• C++ Programming for Financial Engineering
    Highly recommended by thousands of MFE students. Covers essential C++ topics with applications to financial engineering. Learn more Join!
    Python for Finance with Intro to Data Science
    Gain practical understanding of Python to read, understand, and write professional Python code for your first day on the job. Learn more Join!
    An Intuition-Based Options Primer for FE
    Ideal for entry level positions interviews and graduate studies, specializing in options trading arbitrage and options valuation models. Learn more Join!

Recommended undergraduate preparation for MFE

I'm currently an undergraduate in UMich and want to pursue MFE degree after college. Now I have two options for choosing majors.1.Financial Math concentration+Economics concentration+CS minor;2.CS major+Financial math concentration.Which one is better preparaion for MFE?
Financial Math courses includes:
1.Linear algebra;
2.Probability theory;
3.Stochastic Process;
4.Numerical Analysis;
5.Differential Equations;
6.Derivative analysis;
Economic topics:
1.Intermediate Macro/Micro;
3.Game Theory;
4.Monetory and Financial Theory;
5.Financial Time series analysis;
6.International Finance;
The difference between CS major and minor is the depth. CS major introduces lots of foundation and theoretical stuff as well as programming skills, while CS minor just teach you how to program.
I know MFE do require a lot of programming and modeling. So the choice is between taking more economics course, or taking more CS courses(both of the two opions include Financial Math).Is economics more useful in MFE than CS?


Cornell FE
I think math and statistics are more important than programming. I mean, you can choose your minor in CS, take 3-4 CS courses and pick up from there. After all, the only way to improve your programming skills is to sit down and code, I guess you can do it on your own.
I would go with the first option but I would also squeeze in a course in math statistics or advanced calculus.
For any prospective applicant I would suggest: Take as many relevant/irrelevant mathematics courses as possible. ;)

Hi! I would definitely choose the first option with no hesitation since this program is purely quantitative compared with the second one which is pure economic side but it depends on your preference. For MFE I think that first option is further beneficial than the second one.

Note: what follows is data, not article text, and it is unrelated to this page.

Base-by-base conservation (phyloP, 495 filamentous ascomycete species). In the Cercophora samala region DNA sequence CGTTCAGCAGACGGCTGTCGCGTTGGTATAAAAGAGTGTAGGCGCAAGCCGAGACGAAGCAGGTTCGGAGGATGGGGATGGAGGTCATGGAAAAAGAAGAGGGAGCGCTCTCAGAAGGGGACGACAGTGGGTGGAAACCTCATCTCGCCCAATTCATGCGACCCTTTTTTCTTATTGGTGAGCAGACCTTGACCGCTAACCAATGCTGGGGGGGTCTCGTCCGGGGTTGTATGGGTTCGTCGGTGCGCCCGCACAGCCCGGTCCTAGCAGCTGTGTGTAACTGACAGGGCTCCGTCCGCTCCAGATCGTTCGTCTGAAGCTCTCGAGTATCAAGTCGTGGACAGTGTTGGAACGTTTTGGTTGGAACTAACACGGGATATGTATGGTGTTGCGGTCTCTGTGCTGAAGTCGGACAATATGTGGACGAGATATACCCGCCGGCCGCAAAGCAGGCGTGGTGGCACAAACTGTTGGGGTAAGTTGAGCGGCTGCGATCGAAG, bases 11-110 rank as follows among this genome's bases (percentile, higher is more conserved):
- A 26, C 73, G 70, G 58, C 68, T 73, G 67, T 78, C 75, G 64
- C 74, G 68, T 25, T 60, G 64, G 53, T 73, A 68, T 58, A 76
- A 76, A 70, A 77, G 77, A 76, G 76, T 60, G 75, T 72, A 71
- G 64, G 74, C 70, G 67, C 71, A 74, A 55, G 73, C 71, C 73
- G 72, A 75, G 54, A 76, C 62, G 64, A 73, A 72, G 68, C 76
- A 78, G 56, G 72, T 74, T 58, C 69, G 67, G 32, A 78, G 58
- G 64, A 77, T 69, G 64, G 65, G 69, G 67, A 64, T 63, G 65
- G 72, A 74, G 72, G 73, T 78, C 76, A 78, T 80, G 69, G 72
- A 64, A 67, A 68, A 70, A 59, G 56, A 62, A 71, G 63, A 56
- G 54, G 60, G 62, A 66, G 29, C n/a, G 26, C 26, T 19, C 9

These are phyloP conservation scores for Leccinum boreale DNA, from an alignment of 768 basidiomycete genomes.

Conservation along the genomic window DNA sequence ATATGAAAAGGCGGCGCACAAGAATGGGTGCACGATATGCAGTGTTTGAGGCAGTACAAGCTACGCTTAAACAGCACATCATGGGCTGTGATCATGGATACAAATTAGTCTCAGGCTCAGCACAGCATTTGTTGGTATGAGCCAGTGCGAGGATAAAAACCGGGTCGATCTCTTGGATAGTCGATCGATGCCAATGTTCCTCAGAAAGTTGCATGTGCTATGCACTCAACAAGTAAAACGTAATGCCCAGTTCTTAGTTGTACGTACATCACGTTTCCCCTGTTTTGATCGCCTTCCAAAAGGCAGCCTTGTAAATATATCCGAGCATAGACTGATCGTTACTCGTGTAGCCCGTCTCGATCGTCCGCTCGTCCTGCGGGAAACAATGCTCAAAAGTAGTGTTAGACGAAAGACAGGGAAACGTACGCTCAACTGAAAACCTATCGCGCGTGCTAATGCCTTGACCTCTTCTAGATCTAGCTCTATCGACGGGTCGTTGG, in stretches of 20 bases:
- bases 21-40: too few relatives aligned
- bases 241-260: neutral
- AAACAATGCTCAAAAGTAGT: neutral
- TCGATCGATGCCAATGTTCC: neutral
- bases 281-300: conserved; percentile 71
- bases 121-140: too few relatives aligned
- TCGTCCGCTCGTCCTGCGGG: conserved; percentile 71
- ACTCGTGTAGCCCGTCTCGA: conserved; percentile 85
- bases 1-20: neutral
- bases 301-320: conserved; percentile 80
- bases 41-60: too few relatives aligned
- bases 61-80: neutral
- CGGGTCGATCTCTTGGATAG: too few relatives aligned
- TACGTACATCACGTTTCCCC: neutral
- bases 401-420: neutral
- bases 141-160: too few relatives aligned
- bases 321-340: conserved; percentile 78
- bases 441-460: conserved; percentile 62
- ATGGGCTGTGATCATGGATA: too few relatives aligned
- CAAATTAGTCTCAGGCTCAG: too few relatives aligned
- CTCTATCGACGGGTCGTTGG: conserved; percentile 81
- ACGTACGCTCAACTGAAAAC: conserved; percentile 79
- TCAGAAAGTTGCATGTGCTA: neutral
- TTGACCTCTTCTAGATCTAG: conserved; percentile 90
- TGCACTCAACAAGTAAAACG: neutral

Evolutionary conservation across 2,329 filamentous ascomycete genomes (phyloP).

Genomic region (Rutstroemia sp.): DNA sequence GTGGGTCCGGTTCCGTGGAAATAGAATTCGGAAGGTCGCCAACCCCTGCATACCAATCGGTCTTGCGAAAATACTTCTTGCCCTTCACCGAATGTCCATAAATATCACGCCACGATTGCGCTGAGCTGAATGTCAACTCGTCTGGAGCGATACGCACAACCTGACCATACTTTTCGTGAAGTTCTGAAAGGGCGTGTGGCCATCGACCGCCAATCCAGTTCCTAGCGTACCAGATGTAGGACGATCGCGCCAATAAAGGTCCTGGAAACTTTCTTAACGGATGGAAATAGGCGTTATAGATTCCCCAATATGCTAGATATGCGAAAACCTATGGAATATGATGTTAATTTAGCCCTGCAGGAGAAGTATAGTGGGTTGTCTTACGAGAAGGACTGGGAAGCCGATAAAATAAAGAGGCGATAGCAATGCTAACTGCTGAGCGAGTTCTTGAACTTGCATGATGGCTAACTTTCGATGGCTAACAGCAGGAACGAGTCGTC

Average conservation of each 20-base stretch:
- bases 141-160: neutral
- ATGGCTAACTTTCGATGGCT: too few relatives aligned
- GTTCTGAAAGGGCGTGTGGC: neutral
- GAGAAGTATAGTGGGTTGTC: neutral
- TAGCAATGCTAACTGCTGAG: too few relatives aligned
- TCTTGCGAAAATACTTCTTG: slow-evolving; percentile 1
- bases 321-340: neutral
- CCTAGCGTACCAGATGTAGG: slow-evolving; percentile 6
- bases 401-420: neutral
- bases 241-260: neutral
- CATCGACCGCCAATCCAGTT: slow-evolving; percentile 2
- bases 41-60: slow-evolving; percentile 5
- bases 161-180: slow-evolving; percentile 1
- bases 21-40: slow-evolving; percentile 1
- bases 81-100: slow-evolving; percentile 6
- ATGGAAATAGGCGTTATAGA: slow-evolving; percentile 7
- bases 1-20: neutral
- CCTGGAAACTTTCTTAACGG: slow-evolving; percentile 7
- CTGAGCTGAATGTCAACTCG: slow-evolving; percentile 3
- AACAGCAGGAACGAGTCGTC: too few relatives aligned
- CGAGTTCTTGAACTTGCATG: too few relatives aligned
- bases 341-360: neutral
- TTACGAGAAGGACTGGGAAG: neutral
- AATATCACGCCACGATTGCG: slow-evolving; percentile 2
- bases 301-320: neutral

Option 1 sounds most beneficial for your purposes. For the economics courses listed, focus on 2,3, and 5. The CS minor should be sufficient and motivate you to pursue additional independent studies at your discretion. Enjoy the fun.
This brings up a recurring topic on these forums of what is the value of a MFE if you already have an undergrad degree in financial math/financial engineering? If memory serves me right, the general consensus is that a MFE doesn't add much value and that FM/FE undergrad degrees aren't very valuable.

Math and computer science are the best preparatory undergraduate degrees that prepare you for a MFE and a multitude of other careers or graduate degrees. You can't take enough math/cs classes.

So from your two listed choices, I would recommend #2 CS major and FM concentration.
An undergraduate Financial Math degree can be valuable if it is essentially a subset of a Mathematics curriculum containing courses which have a nexus to financial applicaitons. I would like to supplement the courses above with a year of Real Analysis and maybe some PDEs (time pending). If it's not a subset of a pure mathematics degree, but rather a distinct sequence of courses which mimic an MFE, but at a lower academic level, than I would be cautious.

I think the main point to the Financial Maths is that the curriculum will exlude topology, group theory, and some other more theoretical courses. It's essentially an engineering math background with financial applications.

I do agree with you though, and I would much prefer the traditional pure mathematics curriculum.